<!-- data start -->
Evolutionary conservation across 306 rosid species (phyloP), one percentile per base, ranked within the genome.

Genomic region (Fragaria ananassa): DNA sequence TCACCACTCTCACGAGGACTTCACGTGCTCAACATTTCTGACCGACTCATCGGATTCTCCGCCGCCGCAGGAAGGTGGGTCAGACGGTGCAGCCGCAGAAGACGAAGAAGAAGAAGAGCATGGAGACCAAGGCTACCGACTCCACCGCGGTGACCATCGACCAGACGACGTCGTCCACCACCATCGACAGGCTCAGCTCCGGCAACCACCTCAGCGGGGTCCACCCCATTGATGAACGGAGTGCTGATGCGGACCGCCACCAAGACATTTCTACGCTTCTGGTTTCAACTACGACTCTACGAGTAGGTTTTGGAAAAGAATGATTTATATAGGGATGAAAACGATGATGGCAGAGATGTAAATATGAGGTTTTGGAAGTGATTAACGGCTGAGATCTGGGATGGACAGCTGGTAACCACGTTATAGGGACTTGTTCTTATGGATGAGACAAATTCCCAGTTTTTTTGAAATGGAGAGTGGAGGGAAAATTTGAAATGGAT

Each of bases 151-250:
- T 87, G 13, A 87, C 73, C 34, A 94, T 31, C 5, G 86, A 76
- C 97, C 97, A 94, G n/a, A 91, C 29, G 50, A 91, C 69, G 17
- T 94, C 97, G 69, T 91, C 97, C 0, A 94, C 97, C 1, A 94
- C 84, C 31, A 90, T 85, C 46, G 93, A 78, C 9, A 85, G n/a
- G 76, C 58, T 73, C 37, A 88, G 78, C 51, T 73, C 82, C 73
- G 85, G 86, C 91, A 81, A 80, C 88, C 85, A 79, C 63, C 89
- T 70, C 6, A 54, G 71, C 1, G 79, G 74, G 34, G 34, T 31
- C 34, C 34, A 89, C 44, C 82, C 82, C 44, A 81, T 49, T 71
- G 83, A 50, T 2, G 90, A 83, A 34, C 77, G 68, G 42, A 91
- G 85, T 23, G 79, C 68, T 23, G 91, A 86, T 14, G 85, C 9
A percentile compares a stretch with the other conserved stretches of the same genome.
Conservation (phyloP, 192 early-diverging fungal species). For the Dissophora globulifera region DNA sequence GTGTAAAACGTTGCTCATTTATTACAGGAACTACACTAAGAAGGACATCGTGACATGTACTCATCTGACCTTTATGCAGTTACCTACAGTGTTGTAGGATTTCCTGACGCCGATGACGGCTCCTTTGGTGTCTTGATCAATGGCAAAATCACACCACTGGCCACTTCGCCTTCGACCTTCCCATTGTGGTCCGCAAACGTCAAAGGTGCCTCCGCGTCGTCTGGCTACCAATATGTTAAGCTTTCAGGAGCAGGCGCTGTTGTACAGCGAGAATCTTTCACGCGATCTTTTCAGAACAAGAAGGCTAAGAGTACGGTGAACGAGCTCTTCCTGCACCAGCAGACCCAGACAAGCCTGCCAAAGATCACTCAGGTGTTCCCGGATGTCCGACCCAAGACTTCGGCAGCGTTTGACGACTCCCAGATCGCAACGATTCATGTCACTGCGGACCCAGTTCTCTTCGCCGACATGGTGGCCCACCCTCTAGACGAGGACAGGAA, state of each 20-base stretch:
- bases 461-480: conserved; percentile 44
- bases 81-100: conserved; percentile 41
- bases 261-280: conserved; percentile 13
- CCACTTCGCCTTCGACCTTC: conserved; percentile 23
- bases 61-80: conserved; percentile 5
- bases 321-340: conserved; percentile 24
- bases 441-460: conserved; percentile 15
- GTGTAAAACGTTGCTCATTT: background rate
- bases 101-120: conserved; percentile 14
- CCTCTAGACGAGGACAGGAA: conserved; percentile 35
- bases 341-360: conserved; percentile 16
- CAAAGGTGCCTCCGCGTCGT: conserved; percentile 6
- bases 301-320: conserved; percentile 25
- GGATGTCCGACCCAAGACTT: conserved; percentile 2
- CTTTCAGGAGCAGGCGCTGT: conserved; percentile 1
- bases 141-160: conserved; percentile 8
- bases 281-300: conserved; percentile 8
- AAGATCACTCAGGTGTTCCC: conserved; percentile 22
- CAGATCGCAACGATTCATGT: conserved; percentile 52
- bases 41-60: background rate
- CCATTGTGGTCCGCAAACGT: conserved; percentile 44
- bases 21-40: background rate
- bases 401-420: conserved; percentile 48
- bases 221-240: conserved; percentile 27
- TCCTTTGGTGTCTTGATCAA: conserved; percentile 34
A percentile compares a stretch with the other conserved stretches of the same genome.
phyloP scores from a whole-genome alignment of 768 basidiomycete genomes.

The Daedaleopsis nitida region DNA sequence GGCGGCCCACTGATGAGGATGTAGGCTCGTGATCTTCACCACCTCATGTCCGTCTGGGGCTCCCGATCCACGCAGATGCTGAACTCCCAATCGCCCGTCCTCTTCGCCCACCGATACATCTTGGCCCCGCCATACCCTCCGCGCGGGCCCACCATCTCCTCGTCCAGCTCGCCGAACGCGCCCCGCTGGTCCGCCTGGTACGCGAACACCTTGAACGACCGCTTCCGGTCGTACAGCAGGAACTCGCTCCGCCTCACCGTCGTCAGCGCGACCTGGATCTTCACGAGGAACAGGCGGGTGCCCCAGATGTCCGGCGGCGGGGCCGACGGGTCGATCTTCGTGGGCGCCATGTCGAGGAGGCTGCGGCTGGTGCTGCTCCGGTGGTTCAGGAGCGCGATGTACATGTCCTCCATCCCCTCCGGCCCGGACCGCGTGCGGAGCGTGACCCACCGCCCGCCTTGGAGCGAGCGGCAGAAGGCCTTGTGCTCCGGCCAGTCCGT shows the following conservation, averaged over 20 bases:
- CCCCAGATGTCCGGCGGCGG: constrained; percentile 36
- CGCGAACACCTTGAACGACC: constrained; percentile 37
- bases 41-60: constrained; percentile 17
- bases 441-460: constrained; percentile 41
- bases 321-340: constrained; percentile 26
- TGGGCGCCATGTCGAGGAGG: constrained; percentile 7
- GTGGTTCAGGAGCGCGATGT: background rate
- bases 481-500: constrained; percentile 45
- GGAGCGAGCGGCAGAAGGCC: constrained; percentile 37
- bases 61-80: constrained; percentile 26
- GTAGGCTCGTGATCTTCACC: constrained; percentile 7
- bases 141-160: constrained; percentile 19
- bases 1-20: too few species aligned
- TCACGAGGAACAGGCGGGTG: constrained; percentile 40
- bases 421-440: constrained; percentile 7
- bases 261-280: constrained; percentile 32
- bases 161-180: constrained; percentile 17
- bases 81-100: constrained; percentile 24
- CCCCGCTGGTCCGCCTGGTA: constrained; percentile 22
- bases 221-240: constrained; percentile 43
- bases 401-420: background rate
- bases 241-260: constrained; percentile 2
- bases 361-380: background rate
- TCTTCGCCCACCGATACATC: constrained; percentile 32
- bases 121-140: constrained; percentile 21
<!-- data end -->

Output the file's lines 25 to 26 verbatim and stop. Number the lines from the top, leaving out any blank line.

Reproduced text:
- CCTCTAGACGAGGACAGGAA: conserved; percentile 35
- bases 341-360: conserved; percentile 16